Well, I didn’t and the price I had to pay was $3,000 out of my savings, which was money I had set aside for a rainy day after months of squirreling away. Essentially, I wasted time working on a contract that did not pay me anything in return, and ended up costing me all of the money that I had.
Just like any other profession, freelance writers are equally susceptible to legal action. As I learned the hard way, it’s easier to sue a single person than it is a company. As an independent contractor, you’re always at risk. They say that knowledge is power and it’s best to be armed with the right information at all times.
Here are 3 common reasons why freelance writers get sued:
Breaching terms of service
This is exactly what happened to me! When you are newly employed, and don’t fully understand the scope of work that your client requires, as well as their terms and conditions, you may find yourself breaching the terms of service. For instance, I was not permitted to have any other projects running concurrently with the writing project that I secured. If I had taken sufficient time to go through the contract, and even sought legal help before signing it, I wouldn’t have faced a lawsuit.
To avoid breaching terms of service, inquire from your employer if there are any. If you are working independently with a client, find out whether there are conditions that you should meet. On the other hand, if you’re working through a website, familiarize yourself with the terms and conditions to be on the safe side.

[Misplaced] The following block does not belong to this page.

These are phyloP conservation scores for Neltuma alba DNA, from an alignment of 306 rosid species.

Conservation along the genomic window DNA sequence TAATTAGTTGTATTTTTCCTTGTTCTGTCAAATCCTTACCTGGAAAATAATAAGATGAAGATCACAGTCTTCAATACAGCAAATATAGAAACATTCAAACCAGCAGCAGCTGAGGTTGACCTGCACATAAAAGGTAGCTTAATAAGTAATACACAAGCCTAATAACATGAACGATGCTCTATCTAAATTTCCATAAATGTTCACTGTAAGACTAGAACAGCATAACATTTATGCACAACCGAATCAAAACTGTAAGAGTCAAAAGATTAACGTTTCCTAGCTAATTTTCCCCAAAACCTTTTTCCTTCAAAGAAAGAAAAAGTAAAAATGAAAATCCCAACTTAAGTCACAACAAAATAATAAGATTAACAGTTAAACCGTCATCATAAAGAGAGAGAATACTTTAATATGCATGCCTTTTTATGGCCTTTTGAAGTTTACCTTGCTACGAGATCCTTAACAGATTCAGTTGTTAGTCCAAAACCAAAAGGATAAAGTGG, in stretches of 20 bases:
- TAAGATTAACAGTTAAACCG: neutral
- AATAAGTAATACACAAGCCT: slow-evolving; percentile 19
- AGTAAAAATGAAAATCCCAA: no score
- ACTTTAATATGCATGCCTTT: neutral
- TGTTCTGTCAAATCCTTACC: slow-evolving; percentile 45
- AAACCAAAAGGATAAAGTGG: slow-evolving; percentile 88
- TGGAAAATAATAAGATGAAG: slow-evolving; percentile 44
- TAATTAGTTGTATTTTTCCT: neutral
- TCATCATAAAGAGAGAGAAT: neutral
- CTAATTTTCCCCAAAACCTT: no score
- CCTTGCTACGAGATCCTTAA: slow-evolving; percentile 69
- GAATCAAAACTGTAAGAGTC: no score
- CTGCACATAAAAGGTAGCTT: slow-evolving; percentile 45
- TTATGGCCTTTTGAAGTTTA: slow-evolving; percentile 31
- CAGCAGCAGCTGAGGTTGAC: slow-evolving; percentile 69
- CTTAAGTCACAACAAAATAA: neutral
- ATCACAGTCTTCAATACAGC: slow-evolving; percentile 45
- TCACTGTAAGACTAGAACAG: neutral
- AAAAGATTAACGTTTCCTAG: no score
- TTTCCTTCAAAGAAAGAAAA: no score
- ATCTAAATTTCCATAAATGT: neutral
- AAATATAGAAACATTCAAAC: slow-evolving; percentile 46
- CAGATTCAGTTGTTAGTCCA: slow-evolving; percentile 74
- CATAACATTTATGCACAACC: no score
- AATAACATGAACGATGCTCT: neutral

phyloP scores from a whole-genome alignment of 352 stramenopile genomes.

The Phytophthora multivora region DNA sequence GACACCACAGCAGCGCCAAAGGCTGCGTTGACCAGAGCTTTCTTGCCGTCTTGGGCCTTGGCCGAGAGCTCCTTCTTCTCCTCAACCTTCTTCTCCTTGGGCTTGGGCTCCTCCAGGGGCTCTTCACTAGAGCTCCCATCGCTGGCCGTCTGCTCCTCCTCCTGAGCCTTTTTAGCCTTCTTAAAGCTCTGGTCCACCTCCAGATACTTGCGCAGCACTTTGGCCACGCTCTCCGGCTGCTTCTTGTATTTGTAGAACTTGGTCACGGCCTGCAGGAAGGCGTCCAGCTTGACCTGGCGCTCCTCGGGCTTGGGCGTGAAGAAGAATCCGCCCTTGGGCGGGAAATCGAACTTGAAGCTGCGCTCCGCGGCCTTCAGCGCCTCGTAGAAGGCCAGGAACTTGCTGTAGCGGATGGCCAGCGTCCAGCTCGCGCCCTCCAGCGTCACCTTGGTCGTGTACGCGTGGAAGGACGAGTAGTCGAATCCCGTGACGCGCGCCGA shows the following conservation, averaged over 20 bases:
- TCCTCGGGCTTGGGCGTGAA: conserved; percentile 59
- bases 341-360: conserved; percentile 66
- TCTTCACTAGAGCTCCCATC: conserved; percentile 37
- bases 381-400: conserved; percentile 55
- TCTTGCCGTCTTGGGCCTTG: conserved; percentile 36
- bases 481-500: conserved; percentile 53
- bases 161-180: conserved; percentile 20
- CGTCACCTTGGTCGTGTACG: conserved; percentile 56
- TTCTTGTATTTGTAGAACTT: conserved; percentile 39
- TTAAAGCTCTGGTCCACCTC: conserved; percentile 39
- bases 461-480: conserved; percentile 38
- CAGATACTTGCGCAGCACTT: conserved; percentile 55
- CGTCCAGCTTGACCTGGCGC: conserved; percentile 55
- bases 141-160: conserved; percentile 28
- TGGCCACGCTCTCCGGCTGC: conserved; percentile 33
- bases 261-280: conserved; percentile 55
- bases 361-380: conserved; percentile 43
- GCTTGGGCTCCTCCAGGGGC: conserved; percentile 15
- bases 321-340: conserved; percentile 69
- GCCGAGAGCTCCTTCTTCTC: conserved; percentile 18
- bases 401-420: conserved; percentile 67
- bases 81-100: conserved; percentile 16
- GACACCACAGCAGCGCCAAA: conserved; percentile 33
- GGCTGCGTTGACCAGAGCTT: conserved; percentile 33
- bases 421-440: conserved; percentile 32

Infringing on intellectual property
This is a common way to get sued as a freelance writer. It can happen when you unknowingly create similar content to what’s already on the Internet. It gets even worse when you use another author’s work and you don’t give them proper credit. It could even happen when you borrow your own piece of information that you created when working on a past project provided you sold specific rights to the previous client. To avoid this, ensure that your work remains original. When your content is fresh and original, you are saving yourself from potential legal trouble.